Furniture Styles of Chairs & Tables

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    • Shaker chairs are known for their straight back and woven seat.Hemera Technologies/Photos.com/Getty Images

      When buying furniture for your home, choosing the right style can make all the difference in creating the right look for a room. In particular, the chairs and table in a dining room or living room can make a significant impact in the room's feel and help establish an ornate, classical, modern or rustic look, depending on the style that is chosen. Homeowners have a wide range of options when it comes to furniture styles for chairs and tables, so there should be an option to meet most design schemes and budgets.

    Tudor

    • Tudor style furniture has English origins and became fashionable in Britain during the reign of the Tudor family. The style is heavily influenced by medieval and Renaissance furniture designs and is traditionally made from oak. Tudor style chairs and tables feature intricately carved legs and woodwork and have a heavy, imposing look. Not known for comfort, Tudor chairs, along with the matching tables, can make a striking statement in a dining or living room.

    Jacobean

    • Jacobean style furniture also originated in England and borrows from medieval style for its designs. Jacobean chairs and tables feature straight lines and rigid construction. The pieces usually contain intricate carving details and a dark finish. Oak and pine are traditionally used to make Jacobean chairs and tables, which often have heavy turnings that are used as spindles or legs. In some pieces, turned legs are cut in half and used as ornamentation on the sides of table or backs of chairs.

    Queen Anne

    • Queen Anne style furniture gets its name from Queen Anne of England who ruled the country in the early 16th century. Chairs and tables in this style are known for their graceful, elegant appearance, and typically feature cabriole legs, which are offset, bowed legs that begin at the floor and surround the entire piece. The cabriole legs on Queen Anne tables and chairs usually end with a drake or pad foot for a sophisticated look. Woods often used for Queen Anne chairs and tables include walnut, cherry, maple and mahogany.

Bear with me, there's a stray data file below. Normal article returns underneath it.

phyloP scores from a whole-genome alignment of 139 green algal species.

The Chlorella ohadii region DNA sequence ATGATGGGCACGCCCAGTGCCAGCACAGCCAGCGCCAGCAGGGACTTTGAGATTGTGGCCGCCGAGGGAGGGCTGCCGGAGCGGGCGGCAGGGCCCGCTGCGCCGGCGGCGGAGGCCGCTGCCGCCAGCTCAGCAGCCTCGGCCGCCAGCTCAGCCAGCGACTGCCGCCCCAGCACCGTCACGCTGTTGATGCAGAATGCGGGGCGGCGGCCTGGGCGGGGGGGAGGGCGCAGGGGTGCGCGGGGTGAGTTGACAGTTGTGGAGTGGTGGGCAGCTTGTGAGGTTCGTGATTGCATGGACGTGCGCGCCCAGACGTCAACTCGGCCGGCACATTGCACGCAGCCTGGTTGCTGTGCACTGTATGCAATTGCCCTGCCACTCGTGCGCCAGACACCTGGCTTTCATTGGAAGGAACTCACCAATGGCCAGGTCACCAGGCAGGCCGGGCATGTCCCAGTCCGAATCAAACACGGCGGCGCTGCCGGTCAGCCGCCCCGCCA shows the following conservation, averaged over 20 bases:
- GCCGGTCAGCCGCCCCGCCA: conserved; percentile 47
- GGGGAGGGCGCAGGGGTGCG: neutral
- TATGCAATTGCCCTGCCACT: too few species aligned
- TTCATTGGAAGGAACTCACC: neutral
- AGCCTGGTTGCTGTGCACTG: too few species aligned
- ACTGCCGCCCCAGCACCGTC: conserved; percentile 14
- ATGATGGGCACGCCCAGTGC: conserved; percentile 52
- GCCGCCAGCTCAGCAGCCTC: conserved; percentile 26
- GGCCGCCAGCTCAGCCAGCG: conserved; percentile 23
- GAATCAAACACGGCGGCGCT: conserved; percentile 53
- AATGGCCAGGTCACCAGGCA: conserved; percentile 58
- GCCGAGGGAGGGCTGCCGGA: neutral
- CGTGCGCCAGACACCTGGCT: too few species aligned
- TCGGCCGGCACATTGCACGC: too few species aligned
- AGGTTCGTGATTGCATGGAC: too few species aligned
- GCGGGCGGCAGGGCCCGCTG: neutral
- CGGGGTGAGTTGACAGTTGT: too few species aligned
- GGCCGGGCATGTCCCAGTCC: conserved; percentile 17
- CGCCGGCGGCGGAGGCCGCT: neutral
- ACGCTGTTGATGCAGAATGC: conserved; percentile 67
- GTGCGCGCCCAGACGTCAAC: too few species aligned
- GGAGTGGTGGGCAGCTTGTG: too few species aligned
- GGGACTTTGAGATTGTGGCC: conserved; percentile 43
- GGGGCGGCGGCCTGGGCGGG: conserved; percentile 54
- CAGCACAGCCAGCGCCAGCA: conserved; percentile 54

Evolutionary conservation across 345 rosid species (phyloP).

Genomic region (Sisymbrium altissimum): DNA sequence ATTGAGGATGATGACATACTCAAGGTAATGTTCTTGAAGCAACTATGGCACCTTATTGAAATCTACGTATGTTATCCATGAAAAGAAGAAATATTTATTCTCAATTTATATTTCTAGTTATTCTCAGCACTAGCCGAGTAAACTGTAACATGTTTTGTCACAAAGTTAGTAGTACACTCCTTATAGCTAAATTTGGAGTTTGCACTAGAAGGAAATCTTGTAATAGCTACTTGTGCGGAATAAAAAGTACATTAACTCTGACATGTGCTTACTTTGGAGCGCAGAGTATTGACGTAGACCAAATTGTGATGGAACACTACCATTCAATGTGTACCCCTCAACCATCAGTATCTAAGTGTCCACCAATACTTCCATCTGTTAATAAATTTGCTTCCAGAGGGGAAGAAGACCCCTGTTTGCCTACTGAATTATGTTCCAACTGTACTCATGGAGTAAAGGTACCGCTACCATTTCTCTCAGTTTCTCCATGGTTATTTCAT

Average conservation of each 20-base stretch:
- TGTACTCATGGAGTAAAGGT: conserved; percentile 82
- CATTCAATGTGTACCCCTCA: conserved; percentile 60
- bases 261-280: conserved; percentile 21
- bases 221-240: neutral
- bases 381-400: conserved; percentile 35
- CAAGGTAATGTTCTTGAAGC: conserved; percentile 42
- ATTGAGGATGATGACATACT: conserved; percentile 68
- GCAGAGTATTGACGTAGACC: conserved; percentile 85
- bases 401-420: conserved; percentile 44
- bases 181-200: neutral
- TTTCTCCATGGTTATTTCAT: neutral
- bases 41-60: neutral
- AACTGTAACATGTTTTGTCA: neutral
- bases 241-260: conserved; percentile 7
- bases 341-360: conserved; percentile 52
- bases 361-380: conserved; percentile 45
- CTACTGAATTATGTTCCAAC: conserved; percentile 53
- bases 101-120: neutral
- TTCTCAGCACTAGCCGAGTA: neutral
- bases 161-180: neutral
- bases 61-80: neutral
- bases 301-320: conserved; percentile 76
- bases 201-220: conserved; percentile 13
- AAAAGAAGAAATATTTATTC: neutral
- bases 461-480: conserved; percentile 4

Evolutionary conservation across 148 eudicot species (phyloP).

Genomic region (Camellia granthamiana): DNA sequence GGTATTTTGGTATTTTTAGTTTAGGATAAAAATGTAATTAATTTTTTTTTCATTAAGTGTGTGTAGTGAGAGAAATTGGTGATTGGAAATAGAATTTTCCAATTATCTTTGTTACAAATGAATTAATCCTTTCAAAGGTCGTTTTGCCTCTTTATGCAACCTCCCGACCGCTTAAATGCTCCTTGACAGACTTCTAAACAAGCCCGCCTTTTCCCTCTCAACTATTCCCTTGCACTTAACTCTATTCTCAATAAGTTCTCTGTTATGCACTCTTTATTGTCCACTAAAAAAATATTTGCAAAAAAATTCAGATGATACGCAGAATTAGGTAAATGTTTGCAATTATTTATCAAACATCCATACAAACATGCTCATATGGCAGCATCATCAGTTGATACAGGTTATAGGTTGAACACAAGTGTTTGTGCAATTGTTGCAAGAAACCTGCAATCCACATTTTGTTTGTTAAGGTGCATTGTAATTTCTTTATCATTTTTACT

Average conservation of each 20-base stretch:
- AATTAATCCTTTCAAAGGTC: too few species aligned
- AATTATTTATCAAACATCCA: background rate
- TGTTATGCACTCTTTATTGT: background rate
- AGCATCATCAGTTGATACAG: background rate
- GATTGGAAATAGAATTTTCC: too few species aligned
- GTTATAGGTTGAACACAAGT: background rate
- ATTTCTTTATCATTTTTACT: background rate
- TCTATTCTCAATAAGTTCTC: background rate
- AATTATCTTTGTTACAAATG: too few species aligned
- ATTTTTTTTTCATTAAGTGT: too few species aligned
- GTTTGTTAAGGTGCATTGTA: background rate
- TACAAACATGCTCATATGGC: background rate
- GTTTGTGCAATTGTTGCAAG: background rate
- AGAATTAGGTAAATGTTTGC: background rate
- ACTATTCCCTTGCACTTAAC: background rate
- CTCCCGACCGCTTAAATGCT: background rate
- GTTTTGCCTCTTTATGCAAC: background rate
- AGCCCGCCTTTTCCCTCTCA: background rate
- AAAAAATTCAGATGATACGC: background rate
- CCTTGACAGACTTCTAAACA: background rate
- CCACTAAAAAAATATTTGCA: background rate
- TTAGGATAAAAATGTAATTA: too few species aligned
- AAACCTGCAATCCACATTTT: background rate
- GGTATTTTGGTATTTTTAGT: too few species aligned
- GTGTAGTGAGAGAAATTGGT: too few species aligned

Chippendale

    • Chippendale style furniture gets its name from English designer Thomas Chippendale, who was well known for his cabinets. Elements of Gothic, French and Chinese furniture designs can be seen in the Chippendale style as well as an expansion of the Queen Anne style. Chippendale chairs and tables typically feature cabriole legs, as well as intricate scrollwork and ornamentation. Chippendale chairs often have a ribbon-back, which contains two large C-scrolls that are intertwined with carved ribbons and terminate in bow at the top. Ladder-back and upholstered chairs may also be seen in Chippendale style furniture. Chippendale tables may feature striking cluster-column legs or a tripod leg design.

    Shaker

    • Shaker style furniture is known for its simple, utilitarian design. The pieces are highly functional and practical and have a more modern feel. Shaker chairs are known for their traditional, straight backs and woven seat while tables in this style typically feature clean lines and straight, tapered legs

    Craftsman

    • Like Shaker furniture, the craftsman style features simple, functional designs. Also known as mission style furniture, craftsman pieces do not feature intricate, ornamental designs, but instead have a rustic, country-type look. Chairs and tables in this style typically contain clean lines and are sturdy looking. However, they are proportionately designed so the pieces do not overwhelm a room. Craftsman chairs and tables usually feature a medium to dark stain. Chairs in this style typically have leather upholstery, and craftsman tables may also feature a hard leather top.

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